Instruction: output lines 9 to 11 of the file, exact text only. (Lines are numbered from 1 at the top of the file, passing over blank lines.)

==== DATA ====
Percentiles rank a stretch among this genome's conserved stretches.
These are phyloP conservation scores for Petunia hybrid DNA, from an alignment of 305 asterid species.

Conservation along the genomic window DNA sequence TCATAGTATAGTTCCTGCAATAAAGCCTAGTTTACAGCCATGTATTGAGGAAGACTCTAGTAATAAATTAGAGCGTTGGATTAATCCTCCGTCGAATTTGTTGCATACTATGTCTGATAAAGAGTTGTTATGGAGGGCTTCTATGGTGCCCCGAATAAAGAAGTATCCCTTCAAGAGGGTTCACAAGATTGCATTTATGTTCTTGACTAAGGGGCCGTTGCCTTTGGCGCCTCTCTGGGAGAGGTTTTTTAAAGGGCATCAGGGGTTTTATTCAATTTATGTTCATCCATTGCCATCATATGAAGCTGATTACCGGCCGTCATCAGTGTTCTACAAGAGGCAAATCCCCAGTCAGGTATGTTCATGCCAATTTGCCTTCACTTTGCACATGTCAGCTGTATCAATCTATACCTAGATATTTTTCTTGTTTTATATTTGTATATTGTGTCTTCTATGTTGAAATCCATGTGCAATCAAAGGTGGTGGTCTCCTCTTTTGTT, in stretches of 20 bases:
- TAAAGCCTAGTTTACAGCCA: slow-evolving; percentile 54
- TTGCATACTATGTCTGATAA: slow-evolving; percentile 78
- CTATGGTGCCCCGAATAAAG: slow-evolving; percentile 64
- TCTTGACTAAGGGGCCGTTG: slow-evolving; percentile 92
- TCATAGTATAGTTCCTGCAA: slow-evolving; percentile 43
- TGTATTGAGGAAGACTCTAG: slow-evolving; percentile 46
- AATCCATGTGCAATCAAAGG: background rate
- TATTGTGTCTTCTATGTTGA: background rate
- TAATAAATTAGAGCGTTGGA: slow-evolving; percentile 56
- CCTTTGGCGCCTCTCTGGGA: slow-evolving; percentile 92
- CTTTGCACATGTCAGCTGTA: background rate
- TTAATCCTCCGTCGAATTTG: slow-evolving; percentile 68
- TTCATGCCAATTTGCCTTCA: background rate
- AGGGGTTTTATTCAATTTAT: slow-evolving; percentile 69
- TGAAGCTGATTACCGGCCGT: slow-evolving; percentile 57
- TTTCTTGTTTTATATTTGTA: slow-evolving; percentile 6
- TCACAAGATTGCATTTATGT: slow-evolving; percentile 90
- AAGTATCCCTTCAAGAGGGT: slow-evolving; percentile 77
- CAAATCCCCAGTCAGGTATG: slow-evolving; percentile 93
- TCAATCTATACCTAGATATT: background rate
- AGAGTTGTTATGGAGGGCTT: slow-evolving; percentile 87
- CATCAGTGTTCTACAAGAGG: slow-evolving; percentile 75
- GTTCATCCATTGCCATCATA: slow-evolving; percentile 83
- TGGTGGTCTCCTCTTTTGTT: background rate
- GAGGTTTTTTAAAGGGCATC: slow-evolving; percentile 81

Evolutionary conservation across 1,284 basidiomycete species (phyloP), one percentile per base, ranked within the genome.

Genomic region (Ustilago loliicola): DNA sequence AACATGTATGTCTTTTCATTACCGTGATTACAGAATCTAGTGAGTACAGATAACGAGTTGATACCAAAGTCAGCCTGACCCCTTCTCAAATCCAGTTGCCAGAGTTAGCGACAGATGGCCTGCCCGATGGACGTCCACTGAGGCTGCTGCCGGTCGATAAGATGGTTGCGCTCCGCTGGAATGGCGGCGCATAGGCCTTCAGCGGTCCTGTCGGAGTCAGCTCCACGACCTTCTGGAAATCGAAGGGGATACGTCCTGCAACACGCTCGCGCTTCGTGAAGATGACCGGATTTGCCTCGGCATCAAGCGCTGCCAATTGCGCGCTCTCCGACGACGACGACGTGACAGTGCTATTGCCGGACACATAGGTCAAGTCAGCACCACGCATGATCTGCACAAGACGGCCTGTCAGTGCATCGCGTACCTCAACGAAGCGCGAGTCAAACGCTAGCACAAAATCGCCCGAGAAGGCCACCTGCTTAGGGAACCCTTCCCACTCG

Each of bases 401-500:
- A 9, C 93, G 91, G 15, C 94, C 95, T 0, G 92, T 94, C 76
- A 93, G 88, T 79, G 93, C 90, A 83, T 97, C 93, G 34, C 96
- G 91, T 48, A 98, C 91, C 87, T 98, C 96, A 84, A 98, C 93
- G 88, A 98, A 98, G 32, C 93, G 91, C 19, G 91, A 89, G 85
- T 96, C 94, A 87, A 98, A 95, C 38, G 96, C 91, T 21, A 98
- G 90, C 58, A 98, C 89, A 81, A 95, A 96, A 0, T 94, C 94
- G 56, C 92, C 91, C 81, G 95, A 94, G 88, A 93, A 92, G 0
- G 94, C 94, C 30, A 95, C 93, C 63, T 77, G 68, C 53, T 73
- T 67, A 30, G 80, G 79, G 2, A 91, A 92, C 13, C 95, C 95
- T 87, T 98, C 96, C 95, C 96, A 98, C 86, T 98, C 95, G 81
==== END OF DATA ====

- TGTATTGAGGAAGACTCTAG: slow-evolving; percentile 46
- AATCCATGTGCAATCAAAGG: background rate
- TATTGTGTCTTCTATGTTGA: background rate